Assessment of knowledge, attitude and practices towards malaria prevention and control among primary school childrean in Busia district, Kenya
Odenyo, Thadeus Obadha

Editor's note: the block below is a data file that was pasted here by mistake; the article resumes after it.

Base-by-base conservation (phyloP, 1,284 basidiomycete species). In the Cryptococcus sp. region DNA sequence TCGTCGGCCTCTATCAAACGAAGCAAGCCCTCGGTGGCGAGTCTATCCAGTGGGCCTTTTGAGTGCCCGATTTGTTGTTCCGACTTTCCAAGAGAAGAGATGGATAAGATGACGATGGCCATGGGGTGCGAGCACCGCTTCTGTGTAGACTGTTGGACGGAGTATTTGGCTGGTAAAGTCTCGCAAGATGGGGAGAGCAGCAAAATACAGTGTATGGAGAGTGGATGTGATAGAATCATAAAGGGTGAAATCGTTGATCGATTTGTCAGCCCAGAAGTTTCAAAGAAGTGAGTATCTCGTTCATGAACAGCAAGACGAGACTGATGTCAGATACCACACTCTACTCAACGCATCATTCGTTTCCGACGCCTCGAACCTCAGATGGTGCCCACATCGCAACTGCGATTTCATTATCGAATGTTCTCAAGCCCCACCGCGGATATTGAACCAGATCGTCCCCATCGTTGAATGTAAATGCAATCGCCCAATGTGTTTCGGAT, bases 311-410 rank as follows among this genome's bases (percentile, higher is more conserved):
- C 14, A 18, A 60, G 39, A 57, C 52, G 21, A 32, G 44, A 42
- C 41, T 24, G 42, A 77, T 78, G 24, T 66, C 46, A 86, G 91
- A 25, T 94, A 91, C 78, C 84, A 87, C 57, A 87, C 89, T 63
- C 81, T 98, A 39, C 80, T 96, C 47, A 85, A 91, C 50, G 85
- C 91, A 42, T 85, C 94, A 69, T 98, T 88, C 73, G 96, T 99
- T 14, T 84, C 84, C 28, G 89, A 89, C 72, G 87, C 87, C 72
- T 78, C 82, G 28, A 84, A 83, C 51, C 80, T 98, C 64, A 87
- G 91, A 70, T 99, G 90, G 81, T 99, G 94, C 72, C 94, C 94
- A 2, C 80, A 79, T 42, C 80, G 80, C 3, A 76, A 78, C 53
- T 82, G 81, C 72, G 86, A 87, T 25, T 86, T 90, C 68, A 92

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Malaria is endemic in Busia District in Western Province Kenya. In the year 2003 malaria was incriminated for 50.0 % all cause mortality in the district. Malaria is on the rise in spite of available effective and proven tools. Conventional malaria prevention and control efforts have hitherto failed to strike an epidemiological breakthrough. Involvement of children in malaria prevention and control has not yet been attempted in the district. The overwhelming need for innovative approaches to defeat malaria has increasingly become an overwhelming priority. This study used; structured questionnaires among 649 pupils. 16 guided interviews among pupils. In-depth interviews among science teachers and focus group discussions among stake holders in the malaria sector to gather information on malaria. The objective of this study was to assess the knowledge, attitudes and practices of the pupils in Busia district. Results show that 94.1% of the pupils had knowledge on malaria transmission. These findings were better than results from studies in other endemic areas. Use of mosquito nets (55.0%) and ownership (93.8%) had a significant statistical difference (p<0.001). There was a significant statistical difference between chemotherapy use (99.7%)and compliance with prescribed dosage (45.0%, P<0.001). Chemoprophylaxis use was dependent on age (p<0.001) class of pupil (p<0.001). Having been taught about malaria in class (p<0.001) number of malaria bouts (p<0.001) and compliance with prescribed dosage (p<0.001). Use of Mosquito nets significantly improved with scaling-up of net coverage (p<0.001). Radio ownership significantly influenced chemotherapy use (p<0.001). Perception on visiting a health facility positively influenced health facility visits (p<0.001). Perceptions on mosquito net use positively influenced net use (p<0.001). The teacher interview results show that there is lack of malaria education in the primary school curriculum. Focus group discussions findings show that there is lack of collaboration among the malaria sector players. In conclusion, many respondents had knowledge on malaria etiology. Consequently. Concomitantly fewer bouts of malaria were reported. However varied and dynamic environmental factors hampered diametrical gains from practices. It is recommended that policy formulation on malaria be directed towards information. education and communication; monitoring and evaluation and intersectoral collaboration.